SA's IT chief revises contract deadline

The process of retendering $1 billion worth of IT contracts by the South Australian government may not reach completion until early 2007.

The contracts are being put to competitive tender following the breakup of the state's 'big bang' outsourcing deal with EDS, which was signed back in the late 1990s.

While the government has been under pressure to have up to a dozen contracts signed by year's end, the state's chief information officer (CIO) Grantly Mailes said the focus is on "doing deals well, not quickly".

Mailes pointed out that the state's outsourcing deal with EDS didn't expire until January 2007 and the government would use this time to get good deals for taxpayers.

Put simply, he would not be pressured into a bad deal just to meet a deadline.

Since the breakup of the $90 million-a-year EDS contract, the state's Opposition has been critical of the government for delaying new contracts.

The Opposition has also claimed the local technology services industry is being left out in the cold.

However, the SA Office of the CIO has used 2005 to undertake an assessment of the state's IT needs with Mailes claiming the government now has an annual spend of about $250 million a year to engage in multi-sourcing.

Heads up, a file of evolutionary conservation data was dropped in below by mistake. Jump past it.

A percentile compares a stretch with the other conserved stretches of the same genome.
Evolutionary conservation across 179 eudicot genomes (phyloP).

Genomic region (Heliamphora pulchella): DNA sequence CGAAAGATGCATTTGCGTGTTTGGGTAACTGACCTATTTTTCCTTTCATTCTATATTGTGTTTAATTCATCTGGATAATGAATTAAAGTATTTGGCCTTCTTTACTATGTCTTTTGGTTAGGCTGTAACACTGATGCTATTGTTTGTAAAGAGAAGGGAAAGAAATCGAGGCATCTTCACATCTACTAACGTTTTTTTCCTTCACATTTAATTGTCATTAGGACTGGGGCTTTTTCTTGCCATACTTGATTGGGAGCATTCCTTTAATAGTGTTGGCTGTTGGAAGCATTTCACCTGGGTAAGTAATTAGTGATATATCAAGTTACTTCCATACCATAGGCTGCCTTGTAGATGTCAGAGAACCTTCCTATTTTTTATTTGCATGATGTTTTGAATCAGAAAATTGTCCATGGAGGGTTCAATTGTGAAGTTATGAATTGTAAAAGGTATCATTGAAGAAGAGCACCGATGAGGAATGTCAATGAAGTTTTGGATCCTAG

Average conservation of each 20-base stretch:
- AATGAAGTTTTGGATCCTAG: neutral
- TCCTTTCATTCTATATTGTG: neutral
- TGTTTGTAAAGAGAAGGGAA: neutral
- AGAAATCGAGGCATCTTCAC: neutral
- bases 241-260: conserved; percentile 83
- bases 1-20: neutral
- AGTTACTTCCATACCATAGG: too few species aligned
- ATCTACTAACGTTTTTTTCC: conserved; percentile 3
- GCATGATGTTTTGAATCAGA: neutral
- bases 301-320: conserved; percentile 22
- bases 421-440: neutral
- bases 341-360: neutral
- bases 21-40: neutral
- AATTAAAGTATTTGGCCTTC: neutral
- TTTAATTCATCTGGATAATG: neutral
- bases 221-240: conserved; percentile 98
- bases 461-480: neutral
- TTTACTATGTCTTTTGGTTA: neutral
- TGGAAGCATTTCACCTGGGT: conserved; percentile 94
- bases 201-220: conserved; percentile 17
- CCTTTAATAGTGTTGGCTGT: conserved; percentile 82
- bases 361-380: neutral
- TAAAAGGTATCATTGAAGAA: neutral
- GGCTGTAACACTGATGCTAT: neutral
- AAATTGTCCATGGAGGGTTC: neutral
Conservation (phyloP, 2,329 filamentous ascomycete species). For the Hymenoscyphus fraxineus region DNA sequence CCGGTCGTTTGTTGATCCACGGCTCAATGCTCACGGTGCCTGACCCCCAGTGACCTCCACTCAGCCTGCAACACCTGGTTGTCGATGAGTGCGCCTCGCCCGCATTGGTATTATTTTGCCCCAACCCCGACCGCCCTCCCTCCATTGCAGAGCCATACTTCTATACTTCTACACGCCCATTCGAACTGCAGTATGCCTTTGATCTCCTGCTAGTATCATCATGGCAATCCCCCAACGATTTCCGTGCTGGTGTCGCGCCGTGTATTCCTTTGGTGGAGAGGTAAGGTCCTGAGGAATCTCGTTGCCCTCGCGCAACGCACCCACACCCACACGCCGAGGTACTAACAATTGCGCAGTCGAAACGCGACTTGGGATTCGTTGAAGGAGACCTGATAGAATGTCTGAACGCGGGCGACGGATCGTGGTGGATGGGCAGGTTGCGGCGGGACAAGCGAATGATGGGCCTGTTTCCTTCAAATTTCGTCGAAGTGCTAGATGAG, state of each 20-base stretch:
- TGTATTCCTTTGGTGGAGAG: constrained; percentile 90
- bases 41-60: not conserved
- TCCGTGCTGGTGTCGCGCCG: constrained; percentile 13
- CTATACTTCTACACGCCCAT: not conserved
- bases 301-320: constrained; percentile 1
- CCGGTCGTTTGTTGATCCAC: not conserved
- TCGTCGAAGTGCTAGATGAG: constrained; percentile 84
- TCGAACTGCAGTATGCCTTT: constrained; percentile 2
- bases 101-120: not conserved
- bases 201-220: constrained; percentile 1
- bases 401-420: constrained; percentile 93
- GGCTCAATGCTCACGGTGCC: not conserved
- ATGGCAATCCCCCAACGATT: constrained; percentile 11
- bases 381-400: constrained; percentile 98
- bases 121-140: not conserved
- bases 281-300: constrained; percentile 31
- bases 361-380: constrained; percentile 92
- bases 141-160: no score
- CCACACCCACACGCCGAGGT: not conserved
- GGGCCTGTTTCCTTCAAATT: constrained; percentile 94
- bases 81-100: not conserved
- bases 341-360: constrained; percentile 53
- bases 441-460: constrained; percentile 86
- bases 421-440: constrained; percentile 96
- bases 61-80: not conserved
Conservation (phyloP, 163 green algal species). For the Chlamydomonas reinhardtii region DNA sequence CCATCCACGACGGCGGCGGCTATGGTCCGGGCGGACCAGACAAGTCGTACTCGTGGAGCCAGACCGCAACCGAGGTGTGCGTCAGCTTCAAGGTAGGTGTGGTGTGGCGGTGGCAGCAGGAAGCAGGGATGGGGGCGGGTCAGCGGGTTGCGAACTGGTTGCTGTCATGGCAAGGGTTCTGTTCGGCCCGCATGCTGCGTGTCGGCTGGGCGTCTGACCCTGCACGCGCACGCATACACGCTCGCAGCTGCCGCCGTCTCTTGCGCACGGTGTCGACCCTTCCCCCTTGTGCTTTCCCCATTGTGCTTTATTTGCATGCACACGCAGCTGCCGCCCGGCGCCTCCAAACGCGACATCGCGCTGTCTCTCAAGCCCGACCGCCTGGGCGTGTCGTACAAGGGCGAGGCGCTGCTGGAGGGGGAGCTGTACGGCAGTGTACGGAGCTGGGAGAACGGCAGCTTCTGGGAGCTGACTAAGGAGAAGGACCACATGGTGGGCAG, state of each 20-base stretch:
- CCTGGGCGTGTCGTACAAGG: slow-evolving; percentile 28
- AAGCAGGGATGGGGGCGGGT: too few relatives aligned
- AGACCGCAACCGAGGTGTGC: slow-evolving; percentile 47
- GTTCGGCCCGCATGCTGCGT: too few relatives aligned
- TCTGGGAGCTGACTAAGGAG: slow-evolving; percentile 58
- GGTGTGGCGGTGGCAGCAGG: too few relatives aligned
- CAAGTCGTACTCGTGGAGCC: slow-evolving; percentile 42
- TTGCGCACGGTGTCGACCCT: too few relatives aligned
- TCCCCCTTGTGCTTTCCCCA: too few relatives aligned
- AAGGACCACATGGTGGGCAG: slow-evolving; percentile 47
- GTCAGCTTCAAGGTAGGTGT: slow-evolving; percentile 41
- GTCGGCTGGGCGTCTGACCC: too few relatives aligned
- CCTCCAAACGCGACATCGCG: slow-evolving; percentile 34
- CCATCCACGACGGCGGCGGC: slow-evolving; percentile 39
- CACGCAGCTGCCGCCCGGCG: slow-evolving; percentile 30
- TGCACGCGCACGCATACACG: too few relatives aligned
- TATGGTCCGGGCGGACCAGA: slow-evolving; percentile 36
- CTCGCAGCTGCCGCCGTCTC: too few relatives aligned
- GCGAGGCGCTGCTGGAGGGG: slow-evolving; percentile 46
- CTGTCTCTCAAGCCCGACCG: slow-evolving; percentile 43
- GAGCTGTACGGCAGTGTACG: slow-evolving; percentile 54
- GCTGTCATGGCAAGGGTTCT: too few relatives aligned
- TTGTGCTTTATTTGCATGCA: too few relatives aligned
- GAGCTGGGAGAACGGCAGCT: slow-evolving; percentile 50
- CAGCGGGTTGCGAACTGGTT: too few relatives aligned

He said a number of software deals have been signed in recent months including a $30 million contract with Microsoft and a network management agreement with Novell.

"Initially, there was going to be 12 contracts available but that will be reduced to about eight," Mailes said, adding that the government will not be rushed into finalizing all of the contracts this year.

He said the government was acutely aware of the transition process and wanted to allow plenty of time to ensure the changeover was a smooth one.

In the past month, Mailes said, the government had signed a PABX maintenance support contract with NEC and a couple more would be completed by early next year.

"We are currently winding up negotiations and announcements will be made late this year or early next year," he said.

Mailes also said the state's main telecommunications contract would not be signed until late 2006.

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